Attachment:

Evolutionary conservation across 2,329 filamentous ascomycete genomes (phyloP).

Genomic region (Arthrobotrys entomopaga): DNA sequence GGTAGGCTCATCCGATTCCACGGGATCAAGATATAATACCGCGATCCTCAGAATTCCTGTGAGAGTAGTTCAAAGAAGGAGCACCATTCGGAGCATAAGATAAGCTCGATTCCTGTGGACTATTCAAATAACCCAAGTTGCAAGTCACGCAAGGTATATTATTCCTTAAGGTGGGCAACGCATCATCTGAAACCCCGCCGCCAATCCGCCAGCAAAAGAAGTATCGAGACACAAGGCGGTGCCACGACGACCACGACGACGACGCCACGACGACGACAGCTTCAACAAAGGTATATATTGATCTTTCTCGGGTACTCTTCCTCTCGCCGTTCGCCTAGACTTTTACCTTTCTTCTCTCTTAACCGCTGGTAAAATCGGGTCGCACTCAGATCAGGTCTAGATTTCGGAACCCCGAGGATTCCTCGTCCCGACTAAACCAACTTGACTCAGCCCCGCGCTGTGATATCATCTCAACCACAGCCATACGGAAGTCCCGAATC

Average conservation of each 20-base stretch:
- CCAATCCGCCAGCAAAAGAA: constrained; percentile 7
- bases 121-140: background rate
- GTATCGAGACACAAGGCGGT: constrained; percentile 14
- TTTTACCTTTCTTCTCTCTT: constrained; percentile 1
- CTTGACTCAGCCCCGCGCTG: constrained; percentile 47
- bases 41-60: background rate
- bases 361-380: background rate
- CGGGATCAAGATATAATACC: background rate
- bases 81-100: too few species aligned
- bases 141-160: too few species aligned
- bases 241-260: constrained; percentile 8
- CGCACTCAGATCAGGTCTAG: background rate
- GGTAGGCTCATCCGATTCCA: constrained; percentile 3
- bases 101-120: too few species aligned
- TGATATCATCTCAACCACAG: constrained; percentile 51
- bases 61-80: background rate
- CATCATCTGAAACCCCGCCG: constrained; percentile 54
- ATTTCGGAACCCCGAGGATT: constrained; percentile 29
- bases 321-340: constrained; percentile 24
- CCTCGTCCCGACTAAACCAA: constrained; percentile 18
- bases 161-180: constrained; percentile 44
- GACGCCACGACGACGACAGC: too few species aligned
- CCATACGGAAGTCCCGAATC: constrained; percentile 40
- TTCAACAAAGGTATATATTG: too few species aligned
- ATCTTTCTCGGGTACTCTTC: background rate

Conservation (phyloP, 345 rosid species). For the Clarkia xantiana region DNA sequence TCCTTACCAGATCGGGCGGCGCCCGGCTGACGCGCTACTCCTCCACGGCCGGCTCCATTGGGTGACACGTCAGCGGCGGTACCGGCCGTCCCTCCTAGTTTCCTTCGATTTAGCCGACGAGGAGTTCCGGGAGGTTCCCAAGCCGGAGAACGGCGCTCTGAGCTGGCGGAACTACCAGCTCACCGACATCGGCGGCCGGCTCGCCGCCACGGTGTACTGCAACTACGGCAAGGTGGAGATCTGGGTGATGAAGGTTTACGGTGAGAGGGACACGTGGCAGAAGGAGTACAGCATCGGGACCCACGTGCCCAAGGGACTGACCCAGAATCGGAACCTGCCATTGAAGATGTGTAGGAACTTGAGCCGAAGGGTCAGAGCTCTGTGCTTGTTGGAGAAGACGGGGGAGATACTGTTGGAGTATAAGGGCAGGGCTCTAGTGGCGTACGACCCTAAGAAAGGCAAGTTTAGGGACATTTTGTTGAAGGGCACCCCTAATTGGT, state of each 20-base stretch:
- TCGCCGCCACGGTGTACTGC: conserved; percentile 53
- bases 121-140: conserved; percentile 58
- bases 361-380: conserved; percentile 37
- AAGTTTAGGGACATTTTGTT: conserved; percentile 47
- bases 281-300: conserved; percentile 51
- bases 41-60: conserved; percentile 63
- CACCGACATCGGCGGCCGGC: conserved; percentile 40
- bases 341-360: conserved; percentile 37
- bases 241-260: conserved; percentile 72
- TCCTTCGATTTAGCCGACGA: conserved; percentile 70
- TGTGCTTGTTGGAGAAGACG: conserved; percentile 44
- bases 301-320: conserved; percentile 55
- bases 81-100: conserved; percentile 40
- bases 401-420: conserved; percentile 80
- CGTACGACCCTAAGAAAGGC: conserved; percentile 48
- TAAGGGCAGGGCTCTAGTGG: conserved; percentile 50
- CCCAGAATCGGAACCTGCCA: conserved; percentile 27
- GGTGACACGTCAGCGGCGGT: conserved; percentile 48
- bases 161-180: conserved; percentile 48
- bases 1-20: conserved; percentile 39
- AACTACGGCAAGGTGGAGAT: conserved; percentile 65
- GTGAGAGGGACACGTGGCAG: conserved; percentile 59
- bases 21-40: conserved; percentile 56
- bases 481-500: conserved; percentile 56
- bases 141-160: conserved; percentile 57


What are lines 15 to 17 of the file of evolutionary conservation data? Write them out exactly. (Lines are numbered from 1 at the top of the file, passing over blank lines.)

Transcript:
- CGCACTCAGATCAGGTCTAG: background rate
- GGTAGGCTCATCCGATTCCA: constrained; percentile 3
- bases 101-120: too few species aligned